• 6,127 active cases
  • 301 reported deaths 
  • 369 hospitalizations
  • 81 on ventilators
  • 17,834 recoveries

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Shelby County stand-alone bars must close, restaurants must close bar areas, indefinitely

12:45 p.m. - Tuesday, in a new health directive, Dr. Alisa Haushalter, the Shelby County Health Director, announced stand-alone bars would close indefinitely effective midnight Wednesday.

Shelby County restaurants can still operate but their bar areas must close and those establishments must now close at 10:00 p.m. each night, indefinitely.

The move came after COVID-19 case numbers, along with the positivity rate and transmission rate locally, trended upwards since Memorial Day.

Dr. Haushalter said Tuesday there's also the highest number of COVID-19 patients admitted at Shelby County hospitals to date and that the local situation is at a pivotal point.

The health director said bars were targeted primarily because they are more likely to cause transmission due to tighter group gatherings and fewer people wearing masks inside such establishments.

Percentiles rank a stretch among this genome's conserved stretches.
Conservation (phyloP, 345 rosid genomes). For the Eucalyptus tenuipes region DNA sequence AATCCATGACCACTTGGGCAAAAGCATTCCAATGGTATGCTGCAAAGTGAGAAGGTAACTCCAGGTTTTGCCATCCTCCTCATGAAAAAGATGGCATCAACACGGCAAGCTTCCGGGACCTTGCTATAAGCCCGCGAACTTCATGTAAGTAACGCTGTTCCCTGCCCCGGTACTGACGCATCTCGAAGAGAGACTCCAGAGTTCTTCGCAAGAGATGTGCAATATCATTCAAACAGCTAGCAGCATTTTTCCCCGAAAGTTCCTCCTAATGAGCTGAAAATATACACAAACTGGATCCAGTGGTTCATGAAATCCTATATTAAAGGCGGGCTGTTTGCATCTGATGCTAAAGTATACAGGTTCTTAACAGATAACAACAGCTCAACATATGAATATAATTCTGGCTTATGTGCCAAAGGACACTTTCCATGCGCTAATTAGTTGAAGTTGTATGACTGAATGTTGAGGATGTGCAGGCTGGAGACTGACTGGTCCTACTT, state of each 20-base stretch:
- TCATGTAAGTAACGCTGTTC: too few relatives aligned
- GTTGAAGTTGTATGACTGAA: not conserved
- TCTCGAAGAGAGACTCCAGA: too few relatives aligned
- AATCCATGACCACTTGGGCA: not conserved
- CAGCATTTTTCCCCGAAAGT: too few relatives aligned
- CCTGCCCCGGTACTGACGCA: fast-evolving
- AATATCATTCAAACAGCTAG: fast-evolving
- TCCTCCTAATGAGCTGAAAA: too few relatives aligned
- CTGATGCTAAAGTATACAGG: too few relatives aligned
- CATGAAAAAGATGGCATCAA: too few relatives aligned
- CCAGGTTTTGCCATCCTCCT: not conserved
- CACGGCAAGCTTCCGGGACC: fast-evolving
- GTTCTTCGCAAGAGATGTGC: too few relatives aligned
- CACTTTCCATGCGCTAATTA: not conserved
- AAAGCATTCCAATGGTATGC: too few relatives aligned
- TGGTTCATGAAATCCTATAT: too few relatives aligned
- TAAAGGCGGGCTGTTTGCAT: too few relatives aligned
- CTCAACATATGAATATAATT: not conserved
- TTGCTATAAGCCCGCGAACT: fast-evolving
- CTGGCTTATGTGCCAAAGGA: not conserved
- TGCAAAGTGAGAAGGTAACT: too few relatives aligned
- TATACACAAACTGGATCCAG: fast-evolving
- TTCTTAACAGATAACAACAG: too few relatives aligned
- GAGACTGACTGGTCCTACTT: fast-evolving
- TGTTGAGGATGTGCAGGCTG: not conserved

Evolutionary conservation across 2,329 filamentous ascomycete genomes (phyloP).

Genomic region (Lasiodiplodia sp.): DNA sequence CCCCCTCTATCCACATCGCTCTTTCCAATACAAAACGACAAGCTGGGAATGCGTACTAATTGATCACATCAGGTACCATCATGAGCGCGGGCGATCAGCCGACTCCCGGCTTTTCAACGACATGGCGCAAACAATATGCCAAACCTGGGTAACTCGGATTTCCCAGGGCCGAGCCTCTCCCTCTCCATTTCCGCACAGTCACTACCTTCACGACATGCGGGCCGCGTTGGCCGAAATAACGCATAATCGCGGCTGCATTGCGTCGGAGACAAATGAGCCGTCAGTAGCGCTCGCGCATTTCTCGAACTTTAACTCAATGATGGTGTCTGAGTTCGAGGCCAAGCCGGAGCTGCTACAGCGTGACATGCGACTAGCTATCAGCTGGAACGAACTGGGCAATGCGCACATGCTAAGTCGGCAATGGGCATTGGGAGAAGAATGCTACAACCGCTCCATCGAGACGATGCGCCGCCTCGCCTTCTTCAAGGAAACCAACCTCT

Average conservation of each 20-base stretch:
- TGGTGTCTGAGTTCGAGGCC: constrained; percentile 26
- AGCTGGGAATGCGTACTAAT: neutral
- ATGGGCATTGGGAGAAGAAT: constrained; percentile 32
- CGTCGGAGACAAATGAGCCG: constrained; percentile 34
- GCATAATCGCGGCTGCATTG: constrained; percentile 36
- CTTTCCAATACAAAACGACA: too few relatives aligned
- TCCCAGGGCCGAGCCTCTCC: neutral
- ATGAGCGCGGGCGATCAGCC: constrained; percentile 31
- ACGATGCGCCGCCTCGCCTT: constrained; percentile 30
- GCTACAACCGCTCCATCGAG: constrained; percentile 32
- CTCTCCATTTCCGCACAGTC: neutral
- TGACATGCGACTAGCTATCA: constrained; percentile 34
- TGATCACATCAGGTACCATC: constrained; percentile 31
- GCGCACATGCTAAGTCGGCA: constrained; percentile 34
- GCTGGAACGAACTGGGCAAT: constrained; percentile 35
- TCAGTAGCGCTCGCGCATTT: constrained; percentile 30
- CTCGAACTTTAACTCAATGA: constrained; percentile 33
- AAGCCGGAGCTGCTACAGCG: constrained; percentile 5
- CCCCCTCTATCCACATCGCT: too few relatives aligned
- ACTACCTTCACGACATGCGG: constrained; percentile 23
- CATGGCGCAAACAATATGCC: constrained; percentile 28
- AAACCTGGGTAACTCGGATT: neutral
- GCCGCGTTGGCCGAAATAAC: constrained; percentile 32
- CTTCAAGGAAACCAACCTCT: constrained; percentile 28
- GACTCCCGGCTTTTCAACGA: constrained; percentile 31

Dr. Haushalter also didn't rule out Tuesday additional restrictions for restaurant or gym capacity if the COVID-19 situation didn't stabilize locally.

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WATCH: Memphis & Shelby County COVID-19 Task Force briefing

12:00 p.m. - Watch HERE.

City of Memphis / Shelby County Joint Covid Task Force Update 7/7/20

City of Memphis / Shelby County Joint Covid Task Force Update 7/7/20

Posted by City of Memphis on Tuesday, July 7, 2020

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146 new cases & no new deaths in Shelby County; more than 7,700 recoveries

10:00 a.m. - The Shelby County Department of Health reports 146 new COVID-19 cases and no new deaths, for a total of 12,165 cases and 200 deaths.

The health department says there are 4,250 current cases, and 7,715 have recovered. 143,329 have been tested in the county.

Find the full breakdown from the Shelby County Department of Health HERE.

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Urgent Team offers on-site COVID-19 testing to employers

7:35 a.m. - Urgent Team Walk-in Urgent Care in Bartlett is offering on-site COVID-19 testing to area employers.

“We recognize many employers are eager to bring their employees back to work as safely as possible and COVID-19 testing is a major step towards this goal,” said Urgent Team Division Vice President Nancy Becker. “Early detection through on-site testing can help reduce the spread of the virus and maintain a productive workforce.”